Laberge on Alarcó et al. (2010)


Paloma Alarcó et al., Monet et l'abstraction. Monet and Abstraction. Paris: Éditions Hazan and Musée Marmottan Monet, 2010, 175 p. 29 €. ISBN: 978-2-7541-0479-1 (paperback).  

Yves Laberge, Université Laval

Should Claude Monet, considered the father of Impressionism, be seen as a precursor of abstraction? Or be considered as the first representative of the abstract expressionists, avant la lettre? This bilingual book, simply titled Monet et l'abstraction. Monet and Abstraction, accompanied an exhibition presented at the Musée Marmottan Monet in Paris during the summer of 2010 and later at the Museo de arte Thyssen-Bornemisza, in Madrid. The exhibit's raison d'être is twofold: first, it examines Claude Monet's aesthetics with a focus on abstraction, and second, it compares selected works by Monet with a variety of abstract artists from the second half of the twentieth century. These unusual oppositions enable curator Paloma Alarcó to provide unexpected comparisons between Monet and artists such as Jackson Pollock, André Masson, Zao Wou-ki, Nicolas de Staël and many others. Indeed, some portions of Monet's later works, and especially his water lilies series, contain abstract zones that can be compared to abstract painting aesthetics and other works that resolutely belong to abstract expressionists. Contributors to the catalog provide a missing link between the end of Impressionism (which was still figurative) and the beginnings of abstraction, which was already present in some nineteenth-century works.

Jacques Taddei of the Musée Marmottan Monet mentions in his short foreword how the works of Monet were "rediscovered" during the 1950s (11). Further on, referring to this moment of rediscovery, guest curator Paloma Alarcó explains her own strategy for this exhibition: "we propose to view Monet through the eyes of the abstract painters who championed him" (20). To illustrate the point, the catalog divides evenly the fifty full-page high-quality reproductions among Monet and various abstract artists.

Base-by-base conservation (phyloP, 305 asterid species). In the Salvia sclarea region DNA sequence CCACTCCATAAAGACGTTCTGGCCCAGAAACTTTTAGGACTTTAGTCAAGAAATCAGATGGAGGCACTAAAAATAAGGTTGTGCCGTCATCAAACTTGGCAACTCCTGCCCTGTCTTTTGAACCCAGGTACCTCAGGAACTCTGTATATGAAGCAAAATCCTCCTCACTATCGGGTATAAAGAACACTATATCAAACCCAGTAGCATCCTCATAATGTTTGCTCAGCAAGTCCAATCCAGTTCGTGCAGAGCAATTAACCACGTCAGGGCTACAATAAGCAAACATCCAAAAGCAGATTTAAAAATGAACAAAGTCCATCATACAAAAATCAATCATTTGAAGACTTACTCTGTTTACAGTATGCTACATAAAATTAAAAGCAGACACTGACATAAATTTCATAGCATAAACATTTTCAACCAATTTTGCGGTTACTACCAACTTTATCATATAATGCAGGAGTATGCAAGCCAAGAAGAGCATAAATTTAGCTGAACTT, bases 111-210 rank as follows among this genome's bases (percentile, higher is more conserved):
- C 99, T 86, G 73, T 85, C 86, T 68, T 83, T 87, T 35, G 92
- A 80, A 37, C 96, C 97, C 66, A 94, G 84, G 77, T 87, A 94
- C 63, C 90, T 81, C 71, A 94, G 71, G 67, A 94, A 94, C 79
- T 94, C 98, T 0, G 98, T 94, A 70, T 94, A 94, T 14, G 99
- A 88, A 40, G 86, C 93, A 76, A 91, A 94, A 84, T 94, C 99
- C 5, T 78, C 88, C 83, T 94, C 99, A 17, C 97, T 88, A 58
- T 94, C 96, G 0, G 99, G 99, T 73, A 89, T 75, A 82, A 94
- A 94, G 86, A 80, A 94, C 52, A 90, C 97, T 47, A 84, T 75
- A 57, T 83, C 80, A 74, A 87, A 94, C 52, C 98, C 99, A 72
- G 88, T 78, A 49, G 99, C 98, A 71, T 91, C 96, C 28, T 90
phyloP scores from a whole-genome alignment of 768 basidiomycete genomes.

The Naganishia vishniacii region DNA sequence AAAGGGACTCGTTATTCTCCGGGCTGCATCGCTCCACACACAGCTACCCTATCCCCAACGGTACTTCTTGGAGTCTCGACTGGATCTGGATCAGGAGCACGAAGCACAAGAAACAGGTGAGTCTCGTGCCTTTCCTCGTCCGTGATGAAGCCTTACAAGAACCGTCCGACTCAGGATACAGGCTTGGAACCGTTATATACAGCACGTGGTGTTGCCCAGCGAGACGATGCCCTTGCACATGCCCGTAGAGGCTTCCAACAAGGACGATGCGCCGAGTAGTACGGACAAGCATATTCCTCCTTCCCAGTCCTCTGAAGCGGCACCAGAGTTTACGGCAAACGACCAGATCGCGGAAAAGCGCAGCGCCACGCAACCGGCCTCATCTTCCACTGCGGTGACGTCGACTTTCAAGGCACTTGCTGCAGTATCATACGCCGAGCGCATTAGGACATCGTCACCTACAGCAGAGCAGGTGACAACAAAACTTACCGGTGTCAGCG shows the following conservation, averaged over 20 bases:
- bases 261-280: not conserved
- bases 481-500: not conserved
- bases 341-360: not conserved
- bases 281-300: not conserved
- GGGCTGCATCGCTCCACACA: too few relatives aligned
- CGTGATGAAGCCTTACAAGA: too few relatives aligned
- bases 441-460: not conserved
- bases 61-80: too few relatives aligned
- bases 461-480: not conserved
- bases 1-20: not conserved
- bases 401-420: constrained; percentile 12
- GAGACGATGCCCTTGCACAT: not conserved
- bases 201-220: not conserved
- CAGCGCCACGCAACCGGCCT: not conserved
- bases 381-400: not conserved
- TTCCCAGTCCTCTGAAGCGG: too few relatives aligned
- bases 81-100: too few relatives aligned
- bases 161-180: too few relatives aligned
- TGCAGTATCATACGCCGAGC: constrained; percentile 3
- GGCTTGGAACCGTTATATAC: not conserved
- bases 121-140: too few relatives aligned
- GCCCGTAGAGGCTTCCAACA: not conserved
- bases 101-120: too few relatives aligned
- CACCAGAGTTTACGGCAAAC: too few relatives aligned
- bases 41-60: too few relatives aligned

In his excellent chapter, Michel Draguet recalls how painter Kandinsky was amazed when he discovered Monet's painting entitled Meules (Haystack, 1895) because it not only featured tangible objects, but also colors, light and shadows that made all elements unreal, since they seemed to float: "unconsciously, the object as an element indispensable to the picture was discredited by this" (90). The last essay by Thierry Dufrêne investigates various theoretical perspectives borrowed from sociologist of art Pierre Francastel and other thinkers. Making striking connections between Monet and contemporary Canadian and American expatriates Jean-Paul Riopelle and Joan Mitchell, Dufrêne documents how the French influence spread outside of Europe and inspired a group of North American artists. Because these painters living in France during the 1950s were located far from the center of abstract expressionism in New York City, Riopelle and Mitchell understood abstraction in different terms. Like many American avant-garde artists, the abstract expressionists rediscovered Monet (and Turner) and recognised them as an influence. An often-quoted definition of abstract expressionism by Heinrich Wöfflin conceives this style as loose: "if the label 'abstract expressionism' means anything, it means painterliness: loose, rapid handling, or the look of it; masses that blotted and fused instead of shapes that stayed distinct; large and conspicuous rhythms; broken colour, uneven saturations or densities of paint, exhibited brush, knife or finger marks--in short, a constellation of qualities" (152). This final essay is especially strong because it links observations, art theory, and comparisons between images from seemingly very different artists.

Few other exhibitions--Claude Monet jusqu'à l'impressionnisme numérique (Prestel and Fondation Breyeler, 2002) would be one of them--adopt a similar comparative approach between Monet and his abstract followers. In my view, Monet and Abstraction is one of the most compelling recent books on Monet because of the ways it renews comparative and theoretical perspectives about such an immensely innovative artist. As such, it has earned a well-deserved spot among libraries' art historical collections.